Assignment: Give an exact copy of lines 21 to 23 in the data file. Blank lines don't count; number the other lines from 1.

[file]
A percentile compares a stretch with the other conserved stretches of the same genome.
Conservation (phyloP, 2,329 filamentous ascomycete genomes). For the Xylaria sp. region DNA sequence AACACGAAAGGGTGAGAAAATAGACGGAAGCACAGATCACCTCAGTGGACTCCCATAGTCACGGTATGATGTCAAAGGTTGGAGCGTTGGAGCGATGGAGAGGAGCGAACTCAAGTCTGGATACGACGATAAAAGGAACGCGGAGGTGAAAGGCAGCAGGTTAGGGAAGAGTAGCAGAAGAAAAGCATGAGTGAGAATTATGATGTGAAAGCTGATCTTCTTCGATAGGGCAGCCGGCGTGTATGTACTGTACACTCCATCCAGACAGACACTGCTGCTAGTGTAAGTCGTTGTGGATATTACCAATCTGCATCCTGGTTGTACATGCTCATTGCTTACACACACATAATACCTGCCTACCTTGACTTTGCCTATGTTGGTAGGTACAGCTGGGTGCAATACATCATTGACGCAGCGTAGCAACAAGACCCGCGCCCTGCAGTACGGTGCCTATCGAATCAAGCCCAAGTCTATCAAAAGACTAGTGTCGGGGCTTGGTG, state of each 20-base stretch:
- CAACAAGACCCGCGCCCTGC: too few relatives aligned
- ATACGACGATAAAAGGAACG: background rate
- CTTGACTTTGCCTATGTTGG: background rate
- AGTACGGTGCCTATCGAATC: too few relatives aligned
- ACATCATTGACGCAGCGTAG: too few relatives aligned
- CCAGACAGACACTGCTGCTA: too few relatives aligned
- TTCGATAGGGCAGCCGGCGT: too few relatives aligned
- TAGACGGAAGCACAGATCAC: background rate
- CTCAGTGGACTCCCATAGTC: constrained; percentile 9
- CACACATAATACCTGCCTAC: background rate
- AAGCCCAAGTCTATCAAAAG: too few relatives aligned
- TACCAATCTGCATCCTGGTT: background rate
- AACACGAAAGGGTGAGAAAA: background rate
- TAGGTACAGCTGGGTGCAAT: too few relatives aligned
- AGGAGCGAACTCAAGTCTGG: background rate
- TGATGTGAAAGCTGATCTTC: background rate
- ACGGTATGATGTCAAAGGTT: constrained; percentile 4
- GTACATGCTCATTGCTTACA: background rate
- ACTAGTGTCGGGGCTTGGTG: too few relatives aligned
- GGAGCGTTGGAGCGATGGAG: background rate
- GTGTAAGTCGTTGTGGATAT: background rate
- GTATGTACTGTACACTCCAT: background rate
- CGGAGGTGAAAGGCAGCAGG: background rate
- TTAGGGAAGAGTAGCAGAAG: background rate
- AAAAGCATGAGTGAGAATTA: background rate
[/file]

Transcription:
- ACTAGTGTCGGGGCTTGGTG: too few relatives aligned
- GGAGCGTTGGAGCGATGGAG: background rate
- GTGTAAGTCGTTGTGGATAT: background rate